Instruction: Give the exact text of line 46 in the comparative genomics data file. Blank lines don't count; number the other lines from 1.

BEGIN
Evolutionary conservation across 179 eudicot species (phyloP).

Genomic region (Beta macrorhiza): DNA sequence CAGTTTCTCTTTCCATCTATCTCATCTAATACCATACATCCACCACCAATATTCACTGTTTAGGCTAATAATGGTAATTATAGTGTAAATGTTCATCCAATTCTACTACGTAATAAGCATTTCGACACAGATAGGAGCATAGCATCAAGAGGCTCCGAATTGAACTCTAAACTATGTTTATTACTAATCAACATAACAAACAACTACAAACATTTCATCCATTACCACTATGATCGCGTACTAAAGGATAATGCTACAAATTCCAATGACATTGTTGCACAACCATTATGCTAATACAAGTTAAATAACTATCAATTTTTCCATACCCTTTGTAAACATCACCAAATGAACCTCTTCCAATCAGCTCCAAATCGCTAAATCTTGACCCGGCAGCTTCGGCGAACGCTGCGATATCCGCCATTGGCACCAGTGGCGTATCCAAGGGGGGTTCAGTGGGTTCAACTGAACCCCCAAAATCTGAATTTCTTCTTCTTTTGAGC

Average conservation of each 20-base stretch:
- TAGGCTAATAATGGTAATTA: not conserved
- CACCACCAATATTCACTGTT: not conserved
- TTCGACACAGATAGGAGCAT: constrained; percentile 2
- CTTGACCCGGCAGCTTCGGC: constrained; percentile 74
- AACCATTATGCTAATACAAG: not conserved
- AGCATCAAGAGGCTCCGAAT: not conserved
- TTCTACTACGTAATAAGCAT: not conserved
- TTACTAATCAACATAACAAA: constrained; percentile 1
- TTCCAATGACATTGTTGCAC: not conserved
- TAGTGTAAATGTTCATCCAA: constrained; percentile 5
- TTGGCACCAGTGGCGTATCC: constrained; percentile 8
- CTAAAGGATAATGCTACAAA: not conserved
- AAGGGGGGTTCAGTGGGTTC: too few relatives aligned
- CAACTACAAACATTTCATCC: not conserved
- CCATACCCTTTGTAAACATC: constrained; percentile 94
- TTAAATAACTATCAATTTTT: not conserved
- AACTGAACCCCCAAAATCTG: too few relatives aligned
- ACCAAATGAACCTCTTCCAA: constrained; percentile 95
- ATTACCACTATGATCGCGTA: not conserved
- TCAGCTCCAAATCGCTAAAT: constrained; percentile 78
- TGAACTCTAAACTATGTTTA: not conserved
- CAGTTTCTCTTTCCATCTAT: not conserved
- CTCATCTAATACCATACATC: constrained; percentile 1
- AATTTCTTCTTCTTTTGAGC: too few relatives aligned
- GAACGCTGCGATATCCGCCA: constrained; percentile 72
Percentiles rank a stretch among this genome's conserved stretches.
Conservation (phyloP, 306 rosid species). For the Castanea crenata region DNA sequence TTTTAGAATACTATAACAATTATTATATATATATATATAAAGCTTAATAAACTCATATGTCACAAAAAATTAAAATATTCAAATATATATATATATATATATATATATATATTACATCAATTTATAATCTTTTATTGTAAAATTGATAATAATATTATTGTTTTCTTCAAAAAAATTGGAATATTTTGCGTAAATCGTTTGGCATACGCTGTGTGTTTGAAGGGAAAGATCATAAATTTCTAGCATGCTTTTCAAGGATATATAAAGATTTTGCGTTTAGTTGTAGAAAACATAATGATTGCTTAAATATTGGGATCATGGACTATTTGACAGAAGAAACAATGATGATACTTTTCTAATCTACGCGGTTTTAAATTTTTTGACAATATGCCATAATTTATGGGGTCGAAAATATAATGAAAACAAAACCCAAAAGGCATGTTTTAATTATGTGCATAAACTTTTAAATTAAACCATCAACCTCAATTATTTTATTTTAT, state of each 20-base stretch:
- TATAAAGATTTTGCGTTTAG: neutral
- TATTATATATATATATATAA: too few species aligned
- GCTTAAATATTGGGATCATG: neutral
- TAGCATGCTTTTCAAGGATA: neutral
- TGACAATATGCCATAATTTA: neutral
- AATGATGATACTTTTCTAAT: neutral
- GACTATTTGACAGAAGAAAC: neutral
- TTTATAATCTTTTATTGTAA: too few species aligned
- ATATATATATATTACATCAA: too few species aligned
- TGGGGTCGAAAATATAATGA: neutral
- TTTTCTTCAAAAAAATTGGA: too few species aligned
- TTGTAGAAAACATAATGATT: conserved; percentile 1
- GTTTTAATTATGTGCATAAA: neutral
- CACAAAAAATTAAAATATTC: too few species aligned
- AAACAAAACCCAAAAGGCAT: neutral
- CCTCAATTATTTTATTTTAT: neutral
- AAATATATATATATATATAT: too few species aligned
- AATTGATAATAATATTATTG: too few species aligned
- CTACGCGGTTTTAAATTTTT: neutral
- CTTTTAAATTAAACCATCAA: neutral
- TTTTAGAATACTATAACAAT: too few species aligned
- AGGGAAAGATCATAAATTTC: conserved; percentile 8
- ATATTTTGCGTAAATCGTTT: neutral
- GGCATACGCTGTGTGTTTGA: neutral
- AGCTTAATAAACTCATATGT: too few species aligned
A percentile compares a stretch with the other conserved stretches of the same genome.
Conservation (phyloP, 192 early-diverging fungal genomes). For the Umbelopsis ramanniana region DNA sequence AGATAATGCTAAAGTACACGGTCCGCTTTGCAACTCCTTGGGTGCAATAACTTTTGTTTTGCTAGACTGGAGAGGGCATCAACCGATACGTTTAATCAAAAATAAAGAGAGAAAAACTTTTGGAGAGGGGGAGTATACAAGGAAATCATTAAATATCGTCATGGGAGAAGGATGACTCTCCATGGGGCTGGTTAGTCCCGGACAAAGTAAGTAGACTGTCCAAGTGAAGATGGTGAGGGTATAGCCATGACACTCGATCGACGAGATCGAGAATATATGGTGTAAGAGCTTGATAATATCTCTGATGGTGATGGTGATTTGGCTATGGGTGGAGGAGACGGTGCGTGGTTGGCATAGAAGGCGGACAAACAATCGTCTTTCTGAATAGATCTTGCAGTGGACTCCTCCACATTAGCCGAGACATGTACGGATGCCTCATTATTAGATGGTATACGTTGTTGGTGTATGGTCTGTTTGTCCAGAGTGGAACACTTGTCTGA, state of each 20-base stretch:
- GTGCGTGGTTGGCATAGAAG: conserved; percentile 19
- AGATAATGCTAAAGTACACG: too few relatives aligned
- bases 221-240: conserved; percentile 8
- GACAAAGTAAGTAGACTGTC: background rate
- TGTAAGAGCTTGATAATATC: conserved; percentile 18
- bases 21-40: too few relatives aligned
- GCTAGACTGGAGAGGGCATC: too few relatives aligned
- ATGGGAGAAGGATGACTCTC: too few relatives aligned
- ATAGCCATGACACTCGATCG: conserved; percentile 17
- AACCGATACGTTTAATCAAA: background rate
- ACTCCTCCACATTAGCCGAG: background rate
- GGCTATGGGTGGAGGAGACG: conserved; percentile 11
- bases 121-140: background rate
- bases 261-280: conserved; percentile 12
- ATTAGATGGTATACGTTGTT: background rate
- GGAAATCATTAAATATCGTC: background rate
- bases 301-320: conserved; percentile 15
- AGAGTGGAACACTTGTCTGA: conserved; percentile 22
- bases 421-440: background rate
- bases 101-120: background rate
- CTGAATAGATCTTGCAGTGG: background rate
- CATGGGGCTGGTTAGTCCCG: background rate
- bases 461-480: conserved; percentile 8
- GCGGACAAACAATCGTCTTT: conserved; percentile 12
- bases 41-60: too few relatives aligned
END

- CCTCAATTATTTTATTTTAT: neutral